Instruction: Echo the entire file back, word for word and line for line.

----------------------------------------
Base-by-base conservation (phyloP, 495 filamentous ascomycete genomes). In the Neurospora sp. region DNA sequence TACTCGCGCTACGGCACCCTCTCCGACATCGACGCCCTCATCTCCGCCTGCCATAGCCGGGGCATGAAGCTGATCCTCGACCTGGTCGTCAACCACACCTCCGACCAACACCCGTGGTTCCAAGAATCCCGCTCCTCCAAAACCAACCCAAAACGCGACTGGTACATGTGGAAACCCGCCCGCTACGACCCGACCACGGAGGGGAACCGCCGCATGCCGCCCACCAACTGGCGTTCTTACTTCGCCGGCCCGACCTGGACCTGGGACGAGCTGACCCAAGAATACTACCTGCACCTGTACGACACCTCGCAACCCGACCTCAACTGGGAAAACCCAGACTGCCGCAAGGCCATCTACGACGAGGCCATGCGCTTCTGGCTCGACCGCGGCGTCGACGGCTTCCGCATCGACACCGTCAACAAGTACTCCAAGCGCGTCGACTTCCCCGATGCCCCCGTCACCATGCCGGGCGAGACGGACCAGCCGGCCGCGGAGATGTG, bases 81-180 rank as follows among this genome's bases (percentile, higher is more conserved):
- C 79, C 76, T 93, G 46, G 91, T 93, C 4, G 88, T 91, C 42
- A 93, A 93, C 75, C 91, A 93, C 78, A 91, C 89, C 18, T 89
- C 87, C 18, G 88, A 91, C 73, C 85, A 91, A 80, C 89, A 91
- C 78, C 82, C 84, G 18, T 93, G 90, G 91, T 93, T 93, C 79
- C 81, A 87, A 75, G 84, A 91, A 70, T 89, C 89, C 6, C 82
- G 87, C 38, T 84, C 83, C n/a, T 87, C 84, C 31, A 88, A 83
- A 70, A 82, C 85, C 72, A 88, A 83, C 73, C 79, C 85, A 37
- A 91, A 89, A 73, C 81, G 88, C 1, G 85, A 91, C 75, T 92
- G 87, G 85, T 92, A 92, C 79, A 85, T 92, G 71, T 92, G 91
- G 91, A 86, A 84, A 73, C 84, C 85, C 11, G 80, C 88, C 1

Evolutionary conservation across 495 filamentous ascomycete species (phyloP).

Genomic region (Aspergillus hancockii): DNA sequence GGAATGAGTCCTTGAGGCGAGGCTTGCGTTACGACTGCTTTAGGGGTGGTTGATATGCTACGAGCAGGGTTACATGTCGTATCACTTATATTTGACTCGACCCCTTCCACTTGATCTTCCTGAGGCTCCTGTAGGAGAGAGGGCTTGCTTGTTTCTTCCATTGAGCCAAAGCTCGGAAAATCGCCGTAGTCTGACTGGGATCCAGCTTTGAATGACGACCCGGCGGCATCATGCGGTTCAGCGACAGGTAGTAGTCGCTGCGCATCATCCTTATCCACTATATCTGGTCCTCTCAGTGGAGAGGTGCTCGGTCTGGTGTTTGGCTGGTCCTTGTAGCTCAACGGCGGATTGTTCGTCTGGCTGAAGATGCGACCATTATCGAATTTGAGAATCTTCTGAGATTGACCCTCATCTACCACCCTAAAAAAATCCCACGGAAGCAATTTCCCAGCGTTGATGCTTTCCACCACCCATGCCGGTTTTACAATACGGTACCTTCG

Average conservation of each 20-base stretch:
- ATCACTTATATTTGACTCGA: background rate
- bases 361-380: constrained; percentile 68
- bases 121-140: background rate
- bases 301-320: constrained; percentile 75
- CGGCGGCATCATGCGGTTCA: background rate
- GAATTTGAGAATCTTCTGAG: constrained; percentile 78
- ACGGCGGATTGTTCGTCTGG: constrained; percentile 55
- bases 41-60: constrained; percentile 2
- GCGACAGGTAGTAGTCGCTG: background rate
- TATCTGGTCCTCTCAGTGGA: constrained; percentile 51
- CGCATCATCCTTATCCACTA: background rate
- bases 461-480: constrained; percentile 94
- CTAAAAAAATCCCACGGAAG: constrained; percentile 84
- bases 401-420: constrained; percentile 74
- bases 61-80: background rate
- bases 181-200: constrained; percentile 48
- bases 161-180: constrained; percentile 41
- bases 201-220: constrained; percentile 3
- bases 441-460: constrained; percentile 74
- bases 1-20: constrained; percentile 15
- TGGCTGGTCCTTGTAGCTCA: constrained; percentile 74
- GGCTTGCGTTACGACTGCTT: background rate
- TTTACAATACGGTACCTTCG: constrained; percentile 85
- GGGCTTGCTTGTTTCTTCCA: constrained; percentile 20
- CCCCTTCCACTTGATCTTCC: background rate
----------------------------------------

Base-by-base conservation (phyloP, 495 filamentous ascomycete genomes). In the Neurospora sp. region DNA sequence TACTCGCGCTACGGCACCCTCTCCGACATCGACGCCCTCATCTCCGCCTGCCATAGCCGGGGCATGAAGCTGATCCTCGACCTGGTCGTCAACCACACCTCCGACCAACACCCGTGGTTCCAAGAATCCCGCTCCTCCAAAACCAACCCAAAACGCGACTGGTACATGTGGAAACCCGCCCGCTACGACCCGACCACGGAGGGGAACCGCCGCATGCCGCCCACCAACTGGCGTTCTTACTTCGCCGGCCCGACCTGGACCTGGGACGAGCTGACCCAAGAATACTACCTGCACCTGTACGACACCTCGCAACCCGACCTCAACTGGGAAAACCCAGACTGCCGCAAGGCCATCTACGACGAGGCCATGCGCTTCTGGCTCGACCGCGGCGTCGACGGCTTCCGCATCGACACCGTCAACAAGTACTCCAAGCGCGTCGACTTCCCCGATGCCCCCGTCACCATGCCGGGCGAGACGGACCAGCCGGCCGCGGAGATGTG, bases 81-180 rank as follows among this genome's bases (percentile, higher is more conserved):
- C 79, C 76, T 93, G 46, G 91, T 93, C 4, G 88, T 91, C 42
- A 93, A 93, C 75, C 91, A 93, C 78, A 91, C 89, C 18, T 89
- C 87, C 18, G 88, A 91, C 73, C 85, A 91, A 80, C 89, A 91
- C 78, C 82, C 84, G 18, T 93, G 90, G 91, T 93, T 93, C 79
- C 81, A 87, A 75, G 84, A 91, A 70, T 89, C 89, C 6, C 82
- G 87, C 38, T 84, C 83, C n/a, T 87, C 84, C 31, A 88, A 83
- A 70, A 82, C 85, C 72, A 88, A 83, C 73, C 79, C 85, A 37
- A 91, A 89, A 73, C 81, G 88, C 1, G 85, A 91, C 75, T 92
- G 87, G 85, T 92, A 92, C 79, A 85, T 92, G 71, T 92, G 91
- G 91, A 86, A 84, A 73, C 84, C 85, C 11, G 80, C 88, C 1

Evolutionary conservation across 495 filamentous ascomycete species (phyloP).

Genomic region (Aspergillus hancockii): DNA sequence GGAATGAGTCCTTGAGGCGAGGCTTGCGTTACGACTGCTTTAGGGGTGGTTGATATGCTACGAGCAGGGTTACATGTCGTATCACTTATATTTGACTCGACCCCTTCCACTTGATCTTCCTGAGGCTCCTGTAGGAGAGAGGGCTTGCTTGTTTCTTCCATTGAGCCAAAGCTCGGAAAATCGCCGTAGTCTGACTGGGATCCAGCTTTGAATGACGACCCGGCGGCATCATGCGGTTCAGCGACAGGTAGTAGTCGCTGCGCATCATCCTTATCCACTATATCTGGTCCTCTCAGTGGAGAGGTGCTCGGTCTGGTGTTTGGCTGGTCCTTGTAGCTCAACGGCGGATTGTTCGTCTGGCTGAAGATGCGACCATTATCGAATTTGAGAATCTTCTGAGATTGACCCTCATCTACCACCCTAAAAAAATCCCACGGAAGCAATTTCCCAGCGTTGATGCTTTCCACCACCCATGCCGGTTTTACAATACGGTACCTTCG

Average conservation of each 20-base stretch:
- ATCACTTATATTTGACTCGA: background rate
- bases 361-380: constrained; percentile 68
- bases 121-140: background rate
- bases 301-320: constrained; percentile 75
- CGGCGGCATCATGCGGTTCA: background rate
- GAATTTGAGAATCTTCTGAG: constrained; percentile 78
- ACGGCGGATTGTTCGTCTGG: constrained; percentile 55
- bases 41-60: constrained; percentile 2
- GCGACAGGTAGTAGTCGCTG: background rate
- TATCTGGTCCTCTCAGTGGA: constrained; percentile 51
- CGCATCATCCTTATCCACTA: background rate
- bases 461-480: constrained; percentile 94
- CTAAAAAAATCCCACGGAAG: constrained; percentile 84
- bases 401-420: constrained; percentile 74
- bases 61-80: background rate
- bases 181-200: constrained; percentile 48
- bases 161-180: constrained; percentile 41
- bases 201-220: constrained; percentile 3
- bases 441-460: constrained; percentile 74
- bases 1-20: constrained; percentile 15
- TGGCTGGTCCTTGTAGCTCA: constrained; percentile 74
- GGCTTGCGTTACGACTGCTT: background rate
- TTTACAATACGGTACCTTCG: constrained; percentile 85
- GGGCTTGCTTGTTTCTTCCA: constrained; percentile 20
- CCCCTTCCACTTGATCTTCC: background rate